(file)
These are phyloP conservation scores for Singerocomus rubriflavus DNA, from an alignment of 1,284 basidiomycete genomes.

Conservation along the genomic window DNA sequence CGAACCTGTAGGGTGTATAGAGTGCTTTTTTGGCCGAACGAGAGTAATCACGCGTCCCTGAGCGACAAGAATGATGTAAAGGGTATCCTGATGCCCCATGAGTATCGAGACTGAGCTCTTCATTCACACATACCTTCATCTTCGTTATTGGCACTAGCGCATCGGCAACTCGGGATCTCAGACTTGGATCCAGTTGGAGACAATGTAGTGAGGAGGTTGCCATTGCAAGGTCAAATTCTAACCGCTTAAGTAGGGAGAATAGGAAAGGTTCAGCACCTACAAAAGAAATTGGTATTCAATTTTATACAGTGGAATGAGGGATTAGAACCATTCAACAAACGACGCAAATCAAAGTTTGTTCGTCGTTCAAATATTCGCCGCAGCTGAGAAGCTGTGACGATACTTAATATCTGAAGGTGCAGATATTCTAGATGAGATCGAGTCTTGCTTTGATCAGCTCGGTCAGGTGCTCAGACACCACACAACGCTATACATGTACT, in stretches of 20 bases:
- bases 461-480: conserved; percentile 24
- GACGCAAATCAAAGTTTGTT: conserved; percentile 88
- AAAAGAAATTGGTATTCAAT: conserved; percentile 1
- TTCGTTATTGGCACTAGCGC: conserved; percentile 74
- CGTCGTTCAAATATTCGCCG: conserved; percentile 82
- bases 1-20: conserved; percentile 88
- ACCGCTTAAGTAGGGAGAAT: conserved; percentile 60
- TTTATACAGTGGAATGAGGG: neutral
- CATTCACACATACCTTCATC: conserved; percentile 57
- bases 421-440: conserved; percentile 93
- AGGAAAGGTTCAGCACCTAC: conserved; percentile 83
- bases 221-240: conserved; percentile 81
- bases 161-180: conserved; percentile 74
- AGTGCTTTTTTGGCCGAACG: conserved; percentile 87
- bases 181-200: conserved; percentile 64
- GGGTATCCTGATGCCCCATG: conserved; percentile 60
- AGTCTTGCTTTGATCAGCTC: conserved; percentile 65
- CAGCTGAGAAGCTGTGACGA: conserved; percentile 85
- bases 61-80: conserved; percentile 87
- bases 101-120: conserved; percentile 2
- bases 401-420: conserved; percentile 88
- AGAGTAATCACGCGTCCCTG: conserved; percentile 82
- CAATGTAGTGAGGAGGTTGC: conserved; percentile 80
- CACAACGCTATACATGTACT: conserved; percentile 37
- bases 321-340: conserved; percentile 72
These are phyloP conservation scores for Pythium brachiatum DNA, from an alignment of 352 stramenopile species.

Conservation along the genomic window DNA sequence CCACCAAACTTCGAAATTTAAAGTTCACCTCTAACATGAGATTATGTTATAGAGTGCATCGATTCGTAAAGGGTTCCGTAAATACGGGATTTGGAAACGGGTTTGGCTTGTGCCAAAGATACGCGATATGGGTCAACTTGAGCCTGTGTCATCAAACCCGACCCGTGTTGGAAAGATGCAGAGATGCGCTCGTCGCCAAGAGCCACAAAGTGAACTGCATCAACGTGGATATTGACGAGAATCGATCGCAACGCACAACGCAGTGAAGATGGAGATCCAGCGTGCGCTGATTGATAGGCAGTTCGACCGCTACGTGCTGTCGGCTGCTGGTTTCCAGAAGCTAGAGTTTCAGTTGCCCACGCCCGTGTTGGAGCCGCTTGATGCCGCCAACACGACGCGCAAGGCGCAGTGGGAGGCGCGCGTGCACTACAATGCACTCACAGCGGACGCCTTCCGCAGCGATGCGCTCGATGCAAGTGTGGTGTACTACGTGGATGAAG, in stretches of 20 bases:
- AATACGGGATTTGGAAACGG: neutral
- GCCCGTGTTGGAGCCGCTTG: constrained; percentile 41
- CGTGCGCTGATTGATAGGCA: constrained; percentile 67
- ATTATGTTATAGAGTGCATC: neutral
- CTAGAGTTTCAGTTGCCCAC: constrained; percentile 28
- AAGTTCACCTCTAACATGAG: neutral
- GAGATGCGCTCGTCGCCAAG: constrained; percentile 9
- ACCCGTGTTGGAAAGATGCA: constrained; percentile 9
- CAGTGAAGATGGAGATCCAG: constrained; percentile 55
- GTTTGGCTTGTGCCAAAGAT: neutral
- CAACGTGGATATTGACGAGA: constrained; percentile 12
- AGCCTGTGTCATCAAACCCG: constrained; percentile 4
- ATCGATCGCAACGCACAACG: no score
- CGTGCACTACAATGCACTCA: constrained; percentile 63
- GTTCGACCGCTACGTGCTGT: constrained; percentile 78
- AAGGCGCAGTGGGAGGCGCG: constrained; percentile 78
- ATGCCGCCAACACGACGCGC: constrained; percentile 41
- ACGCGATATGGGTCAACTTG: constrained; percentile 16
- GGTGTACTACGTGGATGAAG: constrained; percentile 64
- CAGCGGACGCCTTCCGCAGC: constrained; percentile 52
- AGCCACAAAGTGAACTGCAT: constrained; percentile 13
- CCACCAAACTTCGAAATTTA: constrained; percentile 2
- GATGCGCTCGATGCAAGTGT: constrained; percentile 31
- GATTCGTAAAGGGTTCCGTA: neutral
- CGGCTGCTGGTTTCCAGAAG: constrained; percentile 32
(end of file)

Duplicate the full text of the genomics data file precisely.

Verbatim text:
These are phyloP conservation scores for Singerocomus rubriflavus DNA, from an alignment of 1,284 basidiomycete genomes.

Conservation along the genomic window DNA sequence CGAACCTGTAGGGTGTATAGAGTGCTTTTTTGGCCGAACGAGAGTAATCACGCGTCCCTGAGCGACAAGAATGATGTAAAGGGTATCCTGATGCCCCATGAGTATCGAGACTGAGCTCTTCATTCACACATACCTTCATCTTCGTTATTGGCACTAGCGCATCGGCAACTCGGGATCTCAGACTTGGATCCAGTTGGAGACAATGTAGTGAGGAGGTTGCCATTGCAAGGTCAAATTCTAACCGCTTAAGTAGGGAGAATAGGAAAGGTTCAGCACCTACAAAAGAAATTGGTATTCAATTTTATACAGTGGAATGAGGGATTAGAACCATTCAACAAACGACGCAAATCAAAGTTTGTTCGTCGTTCAAATATTCGCCGCAGCTGAGAAGCTGTGACGATACTTAATATCTGAAGGTGCAGATATTCTAGATGAGATCGAGTCTTGCTTTGATCAGCTCGGTCAGGTGCTCAGACACCACACAACGCTATACATGTACT, in stretches of 20 bases:
- bases 461-480: conserved; percentile 24
- GACGCAAATCAAAGTTTGTT: conserved; percentile 88
- AAAAGAAATTGGTATTCAAT: conserved; percentile 1
- TTCGTTATTGGCACTAGCGC: conserved; percentile 74
- CGTCGTTCAAATATTCGCCG: conserved; percentile 82
- bases 1-20: conserved; percentile 88
- ACCGCTTAAGTAGGGAGAAT: conserved; percentile 60
- TTTATACAGTGGAATGAGGG: neutral
- CATTCACACATACCTTCATC: conserved; percentile 57
- bases 421-440: conserved; percentile 93
- AGGAAAGGTTCAGCACCTAC: conserved; percentile 83
- bases 221-240: conserved; percentile 81
- bases 161-180: conserved; percentile 74
- AGTGCTTTTTTGGCCGAACG: conserved; percentile 87
- bases 181-200: conserved; percentile 64
- GGGTATCCTGATGCCCCATG: conserved; percentile 60
- AGTCTTGCTTTGATCAGCTC: conserved; percentile 65
- CAGCTGAGAAGCTGTGACGA: conserved; percentile 85
- bases 61-80: conserved; percentile 87
- bases 101-120: conserved; percentile 2
- bases 401-420: conserved; percentile 88
- AGAGTAATCACGCGTCCCTG: conserved; percentile 82
- CAATGTAGTGAGGAGGTTGC: conserved; percentile 80
- CACAACGCTATACATGTACT: conserved; percentile 37
- bases 321-340: conserved; percentile 72
These are phyloP conservation scores for Pythium brachiatum DNA, from an alignment of 352 stramenopile species.

Conservation along the genomic window DNA sequence CCACCAAACTTCGAAATTTAAAGTTCACCTCTAACATGAGATTATGTTATAGAGTGCATCGATTCGTAAAGGGTTCCGTAAATACGGGATTTGGAAACGGGTTTGGCTTGTGCCAAAGATACGCGATATGGGTCAACTTGAGCCTGTGTCATCAAACCCGACCCGTGTTGGAAAGATGCAGAGATGCGCTCGTCGCCAAGAGCCACAAAGTGAACTGCATCAACGTGGATATTGACGAGAATCGATCGCAACGCACAACGCAGTGAAGATGGAGATCCAGCGTGCGCTGATTGATAGGCAGTTCGACCGCTACGTGCTGTCGGCTGCTGGTTTCCAGAAGCTAGAGTTTCAGTTGCCCACGCCCGTGTTGGAGCCGCTTGATGCCGCCAACACGACGCGCAAGGCGCAGTGGGAGGCGCGCGTGCACTACAATGCACTCACAGCGGACGCCTTCCGCAGCGATGCGCTCGATGCAAGTGTGGTGTACTACGTGGATGAAG, in stretches of 20 bases:
- AATACGGGATTTGGAAACGG: neutral
- GCCCGTGTTGGAGCCGCTTG: constrained; percentile 41
- CGTGCGCTGATTGATAGGCA: constrained; percentile 67
- ATTATGTTATAGAGTGCATC: neutral
- CTAGAGTTTCAGTTGCCCAC: constrained; percentile 28
- AAGTTCACCTCTAACATGAG: neutral
- GAGATGCGCTCGTCGCCAAG: constrained; percentile 9
- ACCCGTGTTGGAAAGATGCA: constrained; percentile 9
- CAGTGAAGATGGAGATCCAG: constrained; percentile 55
- GTTTGGCTTGTGCCAAAGAT: neutral
- CAACGTGGATATTGACGAGA: constrained; percentile 12
- AGCCTGTGTCATCAAACCCG: constrained; percentile 4
- ATCGATCGCAACGCACAACG: no score
- CGTGCACTACAATGCACTCA: constrained; percentile 63
- GTTCGACCGCTACGTGCTGT: constrained; percentile 78
- AAGGCGCAGTGGGAGGCGCG: constrained; percentile 78
- ATGCCGCCAACACGACGCGC: constrained; percentile 41
- ACGCGATATGGGTCAACTTG: constrained; percentile 16
- GGTGTACTACGTGGATGAAG: constrained; percentile 64
- CAGCGGACGCCTTCCGCAGC: constrained; percentile 52
- AGCCACAAAGTGAACTGCAT: constrained; percentile 13
- CCACCAAACTTCGAAATTTA: constrained; percentile 2
- GATGCGCTCGATGCAAGTGT: constrained; percentile 31
- GATTCGTAAAGGGTTCCGTA: neutral
- CGGCTGCTGGTTTCCAGAAG: constrained; percentile 32